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Creative Sound Blaster E1 review

Creative Sound Blaster E1 front
Our Rating :
Price when reviewed : £40
inc VAT

The Creative Sound Blaster E1 is a super low-cost audio upgrade


Warranty: One year RTB, Details:, Part code: Sound Blaster E1


The Sound Blaster E1 isn’t not much larger than a matchbox, yet Creative has managed to squeeze a full USB sound card and headphone amplifier inside. The E1 is built from plastic, which is understandable considering its low cost, but that also means it doesn’t weigh very much – just 25g. An integrated clip on the back will be useful for attaching the E1 to a shirt or bag, as we’re not fans of squeezing a second device into a pocket holding a smartphone in case it scratches the screen. It’s light enough to forget you’re wearing it using the clip.

The overall design is a little unexciting and comes off as slightly utilitarian, with a play/pause button, power switch and volume slider and that provides enough resistance for subtle adjustments on one side. The only splash of colour comes from the small white LED indicator that lets you know the E1 is turned on.

A microUSB port performs double duties as a charging port and for connecting to a PC or laptop, while a single 3.5mm input lets you connect a wired audio device such as smartphone or tablet. Once plugged into a PC, it acts as an external USB sound card and amplifier, removing the audio processing requirements from the computer’s motherboard. Onboard audio often relies on low-quality DACs (digital-to-analogue converters) and we found the E1 improved the audio quality of the systems we tested it on, including desktops and laptops. Pleasingly there was barely any hiss and no stutters when initially playing music, as can be the case with other external sound cards.

The E1 supports playback at up to 24-bit/44.1kHz, so not true high-resolution audio, although we wouldn’t expect it at this price. The amplifier is capable of driving headphones up to 600 ohms in impedance, which is quite the achievement for such a small device and means it won’t have any problems with even the most demanding headphones.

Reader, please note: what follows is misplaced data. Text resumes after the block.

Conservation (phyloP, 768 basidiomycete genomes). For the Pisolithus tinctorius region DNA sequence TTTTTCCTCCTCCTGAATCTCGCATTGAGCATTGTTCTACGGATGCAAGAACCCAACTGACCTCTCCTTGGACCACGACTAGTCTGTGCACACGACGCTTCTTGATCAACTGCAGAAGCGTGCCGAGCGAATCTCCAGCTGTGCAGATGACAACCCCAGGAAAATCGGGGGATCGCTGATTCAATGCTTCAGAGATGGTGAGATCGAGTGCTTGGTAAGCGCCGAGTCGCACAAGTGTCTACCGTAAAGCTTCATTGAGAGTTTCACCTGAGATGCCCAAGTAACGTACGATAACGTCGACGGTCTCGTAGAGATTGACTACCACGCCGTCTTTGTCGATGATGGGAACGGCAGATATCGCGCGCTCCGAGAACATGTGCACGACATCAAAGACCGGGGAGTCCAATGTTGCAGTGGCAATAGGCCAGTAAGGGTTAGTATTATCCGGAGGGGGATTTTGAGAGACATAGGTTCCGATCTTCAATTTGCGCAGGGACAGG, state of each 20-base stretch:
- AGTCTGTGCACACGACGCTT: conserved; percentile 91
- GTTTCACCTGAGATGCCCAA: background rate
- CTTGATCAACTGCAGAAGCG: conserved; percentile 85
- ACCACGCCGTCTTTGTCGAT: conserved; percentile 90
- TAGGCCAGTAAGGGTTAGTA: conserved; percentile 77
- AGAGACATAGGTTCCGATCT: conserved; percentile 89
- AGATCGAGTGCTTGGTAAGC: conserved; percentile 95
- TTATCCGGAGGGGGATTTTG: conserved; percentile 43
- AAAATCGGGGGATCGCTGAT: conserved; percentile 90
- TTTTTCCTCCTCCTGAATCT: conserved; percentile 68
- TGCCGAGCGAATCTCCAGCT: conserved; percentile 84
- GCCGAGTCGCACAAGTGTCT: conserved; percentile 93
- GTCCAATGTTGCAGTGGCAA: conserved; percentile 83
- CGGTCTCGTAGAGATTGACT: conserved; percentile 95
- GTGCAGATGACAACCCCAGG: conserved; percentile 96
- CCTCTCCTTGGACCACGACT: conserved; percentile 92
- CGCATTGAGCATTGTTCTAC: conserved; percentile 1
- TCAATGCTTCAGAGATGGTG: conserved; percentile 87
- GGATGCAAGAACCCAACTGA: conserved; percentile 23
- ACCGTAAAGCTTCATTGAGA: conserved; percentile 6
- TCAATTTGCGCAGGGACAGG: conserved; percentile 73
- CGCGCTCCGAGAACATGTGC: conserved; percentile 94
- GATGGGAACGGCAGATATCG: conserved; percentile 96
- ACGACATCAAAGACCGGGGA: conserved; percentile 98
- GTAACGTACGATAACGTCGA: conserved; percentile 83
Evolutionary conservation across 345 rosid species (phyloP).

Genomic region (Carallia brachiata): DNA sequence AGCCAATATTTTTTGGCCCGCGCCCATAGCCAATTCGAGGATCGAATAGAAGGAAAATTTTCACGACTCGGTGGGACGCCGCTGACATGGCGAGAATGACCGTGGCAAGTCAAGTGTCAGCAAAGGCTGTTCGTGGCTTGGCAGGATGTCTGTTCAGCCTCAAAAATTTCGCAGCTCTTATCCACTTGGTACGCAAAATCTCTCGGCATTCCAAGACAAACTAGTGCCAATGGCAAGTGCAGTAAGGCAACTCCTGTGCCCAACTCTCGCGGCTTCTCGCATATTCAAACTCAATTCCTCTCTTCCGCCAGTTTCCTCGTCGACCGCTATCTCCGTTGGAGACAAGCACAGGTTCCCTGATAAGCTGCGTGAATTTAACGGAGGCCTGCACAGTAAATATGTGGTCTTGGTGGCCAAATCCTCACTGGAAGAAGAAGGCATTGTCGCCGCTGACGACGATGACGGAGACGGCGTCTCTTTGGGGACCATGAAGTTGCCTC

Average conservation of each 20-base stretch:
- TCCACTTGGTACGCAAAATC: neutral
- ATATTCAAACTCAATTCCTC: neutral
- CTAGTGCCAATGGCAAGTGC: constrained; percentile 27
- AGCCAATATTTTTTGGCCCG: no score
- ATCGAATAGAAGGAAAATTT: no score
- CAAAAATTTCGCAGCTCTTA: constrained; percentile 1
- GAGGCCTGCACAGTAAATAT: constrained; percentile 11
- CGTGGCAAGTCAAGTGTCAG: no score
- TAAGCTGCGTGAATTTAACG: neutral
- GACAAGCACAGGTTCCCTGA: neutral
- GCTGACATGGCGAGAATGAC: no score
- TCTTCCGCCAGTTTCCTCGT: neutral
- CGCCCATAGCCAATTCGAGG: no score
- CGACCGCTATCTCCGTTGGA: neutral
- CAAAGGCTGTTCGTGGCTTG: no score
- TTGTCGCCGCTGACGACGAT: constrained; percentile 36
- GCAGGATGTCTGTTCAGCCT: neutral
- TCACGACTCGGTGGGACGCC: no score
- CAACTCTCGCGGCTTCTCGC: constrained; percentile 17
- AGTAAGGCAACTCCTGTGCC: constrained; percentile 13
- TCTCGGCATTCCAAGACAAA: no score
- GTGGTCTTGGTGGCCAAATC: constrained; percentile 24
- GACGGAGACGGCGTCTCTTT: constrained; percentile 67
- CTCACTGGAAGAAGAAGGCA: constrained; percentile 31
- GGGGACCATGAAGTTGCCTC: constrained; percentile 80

Beyond the boost in volume from the headphone amplifier, the E1 managed to bring out more detail in our test tracks when used as an external sound card, compared to using the headphone jack on the motherboard. The level of improvement was most noticeable in our lower-end test earphones, including Sennheiser’s CX 3.00. Treble sounded crisper, especially around vocals in our acoustic tracks. More high-end headphones, like the Philips Fidelio M2BT and Sennheiser Momentum On-Ear benefited to a lesser degree.

The E1 has a mono microphone, which shows up as a conventional microphone in Windows for use with Skype or any voice chat software. Sensitivity was more than adequate and a slight improvement compared to our test laptop’s built-in microphone for clarity.

Much like Creative’s other Sound Blaster products, you can install the SBX Pro Studio software suite to tweak the sound output. This includes CrystalVoice for improved microphone performance and Scout Mode that enhances sound effects when gaming – useful if you want to avoid opponents sneaking up on you in first-person shooters.

If you’re using the E1 with anything other than a computer, it acts purely as a headphone amplifier – Creative’s more expensive Sound Blaster E3 and E5 use USB On-The-Go to act as a DAC, effectively offloading audio processing from your handset  for improved sound quality. The E1 still has potential as a headphone amplifier, however, particularly if you’re looking to drive a demanding pair of headphones.

It actually has two 3.5mm headphone jacks for listening, with one supporting headsets if you want to make hands-free calls when connected to a smartphone. The dual op-amp from New Japan Radio drives each headphone jack independently; plugging in two pairs of headphones won’t result in degraded sound quality, which is great if you want to listen to music with a second person but don’t want to share a single pair of earphones.

Even as just a headphone amplifier the E1 performed well and the dual-headphone mode proved particularly useful. There aren’t independent volume controls for each headphone output, which means one person might find the volume too loud or too quiet if you use two pairs of headphones with a large impedance disparity.

Battery life was exceptional. Creative rates the E1 for 25 hours and in our experience it certainly came close. Listening for long periods each day, we didn’t have to charge it more than once a fortnight. Of course, if you’re using it as an external sound card you won’t need to worry about the battery as it will be powered over USB.

For £40 the Creative Sound Blaster E1 is keenly priced and is a fantastic purchase if you’re after an inexpensive audio upgrade. If we were being particularly nit-picky, it would have been nice if the E1 had an auto-standby when audio isn’t detected. As it stands it’s very easy to forget to switch it off, which can run down the battery.

However, as both a headphone amplifier and an external sound card, it’s a great performer. If you’re willing to spend more and want high-resolution audio support, consider the Cambridge Audio DacMagic XS instead. 

Buying information
Price including VAT£30
WarrantyOne year RTB
Part codeSound Blaster E1

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